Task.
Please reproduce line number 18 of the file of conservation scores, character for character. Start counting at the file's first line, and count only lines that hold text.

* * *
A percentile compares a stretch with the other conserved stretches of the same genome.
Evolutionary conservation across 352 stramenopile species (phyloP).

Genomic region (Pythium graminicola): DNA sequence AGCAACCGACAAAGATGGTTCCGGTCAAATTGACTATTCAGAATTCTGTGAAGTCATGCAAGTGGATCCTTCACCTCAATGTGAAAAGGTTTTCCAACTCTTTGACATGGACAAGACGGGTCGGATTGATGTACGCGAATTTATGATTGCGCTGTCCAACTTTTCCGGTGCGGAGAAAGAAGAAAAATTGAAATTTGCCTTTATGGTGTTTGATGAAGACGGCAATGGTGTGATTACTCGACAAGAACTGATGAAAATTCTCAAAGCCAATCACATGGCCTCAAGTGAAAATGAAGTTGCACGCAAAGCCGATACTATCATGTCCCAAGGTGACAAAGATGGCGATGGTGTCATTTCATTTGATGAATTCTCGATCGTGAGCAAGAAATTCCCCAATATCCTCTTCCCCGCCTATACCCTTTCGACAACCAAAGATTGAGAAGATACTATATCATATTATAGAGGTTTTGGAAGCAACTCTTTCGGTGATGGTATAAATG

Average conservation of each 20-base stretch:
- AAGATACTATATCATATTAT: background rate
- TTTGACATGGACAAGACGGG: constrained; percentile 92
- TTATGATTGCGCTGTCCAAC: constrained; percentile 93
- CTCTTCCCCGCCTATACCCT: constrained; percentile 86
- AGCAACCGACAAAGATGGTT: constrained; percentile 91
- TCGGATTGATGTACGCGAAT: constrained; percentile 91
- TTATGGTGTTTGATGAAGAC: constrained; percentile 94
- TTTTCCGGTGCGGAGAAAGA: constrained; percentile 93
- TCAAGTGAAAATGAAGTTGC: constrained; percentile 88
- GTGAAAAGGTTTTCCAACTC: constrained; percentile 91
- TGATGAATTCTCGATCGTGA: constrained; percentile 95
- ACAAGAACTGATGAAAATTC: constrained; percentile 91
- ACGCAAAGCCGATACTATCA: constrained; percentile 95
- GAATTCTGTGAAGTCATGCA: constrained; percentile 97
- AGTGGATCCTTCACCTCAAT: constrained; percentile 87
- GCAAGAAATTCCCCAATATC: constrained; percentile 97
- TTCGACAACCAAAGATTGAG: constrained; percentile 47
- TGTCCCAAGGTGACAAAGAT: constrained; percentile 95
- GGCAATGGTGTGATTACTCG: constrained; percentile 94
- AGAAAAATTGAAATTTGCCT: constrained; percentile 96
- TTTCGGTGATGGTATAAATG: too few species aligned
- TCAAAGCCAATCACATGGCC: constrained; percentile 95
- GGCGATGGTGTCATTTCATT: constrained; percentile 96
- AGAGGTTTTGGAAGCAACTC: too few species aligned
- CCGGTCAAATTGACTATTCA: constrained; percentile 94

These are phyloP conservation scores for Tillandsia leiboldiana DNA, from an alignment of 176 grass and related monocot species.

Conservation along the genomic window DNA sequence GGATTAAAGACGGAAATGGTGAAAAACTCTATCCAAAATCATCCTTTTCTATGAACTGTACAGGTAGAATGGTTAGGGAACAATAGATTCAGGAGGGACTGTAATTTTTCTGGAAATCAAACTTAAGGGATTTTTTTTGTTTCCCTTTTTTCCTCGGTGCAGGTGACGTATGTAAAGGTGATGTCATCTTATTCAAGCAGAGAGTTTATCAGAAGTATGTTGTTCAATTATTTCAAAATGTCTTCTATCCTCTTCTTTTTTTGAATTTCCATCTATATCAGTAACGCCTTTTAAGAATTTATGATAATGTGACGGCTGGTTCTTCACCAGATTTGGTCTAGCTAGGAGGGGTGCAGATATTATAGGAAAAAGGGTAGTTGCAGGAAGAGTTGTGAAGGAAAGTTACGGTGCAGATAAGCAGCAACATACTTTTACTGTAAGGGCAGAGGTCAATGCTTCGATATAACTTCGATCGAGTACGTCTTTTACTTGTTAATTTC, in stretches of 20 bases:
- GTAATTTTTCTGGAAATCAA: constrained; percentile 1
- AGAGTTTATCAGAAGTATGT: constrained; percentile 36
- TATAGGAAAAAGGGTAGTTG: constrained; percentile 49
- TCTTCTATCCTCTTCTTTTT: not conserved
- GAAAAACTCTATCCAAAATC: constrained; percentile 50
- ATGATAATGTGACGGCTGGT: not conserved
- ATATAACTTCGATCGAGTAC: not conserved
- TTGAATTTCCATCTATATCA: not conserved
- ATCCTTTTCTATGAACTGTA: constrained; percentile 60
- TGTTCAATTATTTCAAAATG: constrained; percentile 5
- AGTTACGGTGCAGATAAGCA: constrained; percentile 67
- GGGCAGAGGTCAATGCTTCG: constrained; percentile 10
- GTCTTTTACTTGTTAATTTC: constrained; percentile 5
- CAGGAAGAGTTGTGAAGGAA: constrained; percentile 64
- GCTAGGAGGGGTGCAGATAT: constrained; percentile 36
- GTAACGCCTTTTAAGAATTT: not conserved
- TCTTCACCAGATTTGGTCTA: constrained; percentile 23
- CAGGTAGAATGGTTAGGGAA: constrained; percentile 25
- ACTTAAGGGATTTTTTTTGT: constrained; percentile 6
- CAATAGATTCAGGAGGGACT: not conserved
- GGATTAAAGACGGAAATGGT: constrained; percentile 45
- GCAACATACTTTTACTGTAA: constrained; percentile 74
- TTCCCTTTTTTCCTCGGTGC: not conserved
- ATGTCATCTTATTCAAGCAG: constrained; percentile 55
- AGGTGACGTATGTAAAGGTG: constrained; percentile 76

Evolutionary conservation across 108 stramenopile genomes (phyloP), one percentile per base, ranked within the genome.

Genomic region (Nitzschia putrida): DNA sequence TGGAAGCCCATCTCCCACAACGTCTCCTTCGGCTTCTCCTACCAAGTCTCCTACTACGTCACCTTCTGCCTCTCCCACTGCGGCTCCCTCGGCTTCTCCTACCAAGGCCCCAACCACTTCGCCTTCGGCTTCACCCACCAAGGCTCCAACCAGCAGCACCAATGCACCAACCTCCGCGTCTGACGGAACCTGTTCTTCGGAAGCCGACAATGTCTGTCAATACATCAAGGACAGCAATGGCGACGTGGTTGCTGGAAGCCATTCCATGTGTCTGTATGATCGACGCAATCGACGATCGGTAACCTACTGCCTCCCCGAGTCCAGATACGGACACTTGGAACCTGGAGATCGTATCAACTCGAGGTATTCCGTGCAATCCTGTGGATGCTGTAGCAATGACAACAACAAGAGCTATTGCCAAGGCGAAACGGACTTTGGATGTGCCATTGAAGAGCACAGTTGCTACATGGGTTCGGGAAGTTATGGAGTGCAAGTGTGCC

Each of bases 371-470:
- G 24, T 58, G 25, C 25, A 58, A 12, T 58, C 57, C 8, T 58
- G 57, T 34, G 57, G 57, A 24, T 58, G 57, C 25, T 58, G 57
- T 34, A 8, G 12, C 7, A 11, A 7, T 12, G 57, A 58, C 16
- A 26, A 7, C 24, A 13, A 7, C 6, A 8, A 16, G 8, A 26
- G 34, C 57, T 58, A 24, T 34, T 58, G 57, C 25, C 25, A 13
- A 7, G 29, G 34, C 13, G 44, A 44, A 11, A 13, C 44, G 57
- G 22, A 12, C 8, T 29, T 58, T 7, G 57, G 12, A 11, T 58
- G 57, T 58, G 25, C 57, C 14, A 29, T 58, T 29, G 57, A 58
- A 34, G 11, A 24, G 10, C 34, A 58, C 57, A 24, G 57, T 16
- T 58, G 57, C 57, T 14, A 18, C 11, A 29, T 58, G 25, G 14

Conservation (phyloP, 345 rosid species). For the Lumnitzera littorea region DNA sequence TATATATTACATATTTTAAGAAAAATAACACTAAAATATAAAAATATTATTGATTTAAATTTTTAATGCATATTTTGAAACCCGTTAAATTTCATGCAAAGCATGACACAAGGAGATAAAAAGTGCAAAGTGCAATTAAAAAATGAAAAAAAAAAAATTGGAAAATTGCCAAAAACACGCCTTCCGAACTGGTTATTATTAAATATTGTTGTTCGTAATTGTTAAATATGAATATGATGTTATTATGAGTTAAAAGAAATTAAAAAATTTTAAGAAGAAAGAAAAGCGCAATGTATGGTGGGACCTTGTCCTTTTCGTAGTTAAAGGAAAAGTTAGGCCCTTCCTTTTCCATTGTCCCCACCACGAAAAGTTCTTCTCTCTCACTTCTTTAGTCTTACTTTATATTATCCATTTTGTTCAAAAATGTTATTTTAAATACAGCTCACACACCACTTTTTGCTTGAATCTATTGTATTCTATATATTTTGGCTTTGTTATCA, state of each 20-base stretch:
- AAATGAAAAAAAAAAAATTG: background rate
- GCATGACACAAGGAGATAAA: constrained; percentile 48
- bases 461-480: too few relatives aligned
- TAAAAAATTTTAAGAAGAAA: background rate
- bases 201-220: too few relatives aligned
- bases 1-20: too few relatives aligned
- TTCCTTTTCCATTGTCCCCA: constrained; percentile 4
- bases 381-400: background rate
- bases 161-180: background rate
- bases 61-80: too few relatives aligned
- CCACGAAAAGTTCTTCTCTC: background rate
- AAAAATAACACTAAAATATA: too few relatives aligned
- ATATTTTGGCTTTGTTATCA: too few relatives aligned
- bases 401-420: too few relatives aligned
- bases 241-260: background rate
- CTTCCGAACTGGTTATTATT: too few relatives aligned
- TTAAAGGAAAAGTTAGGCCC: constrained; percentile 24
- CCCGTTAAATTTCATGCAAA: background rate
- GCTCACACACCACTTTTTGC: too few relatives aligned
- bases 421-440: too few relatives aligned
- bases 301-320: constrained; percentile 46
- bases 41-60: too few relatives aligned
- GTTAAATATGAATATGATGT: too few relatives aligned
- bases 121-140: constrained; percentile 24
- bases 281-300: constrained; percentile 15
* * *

- GAATTCTGTGAAGTCATGCA: constrained; percentile 97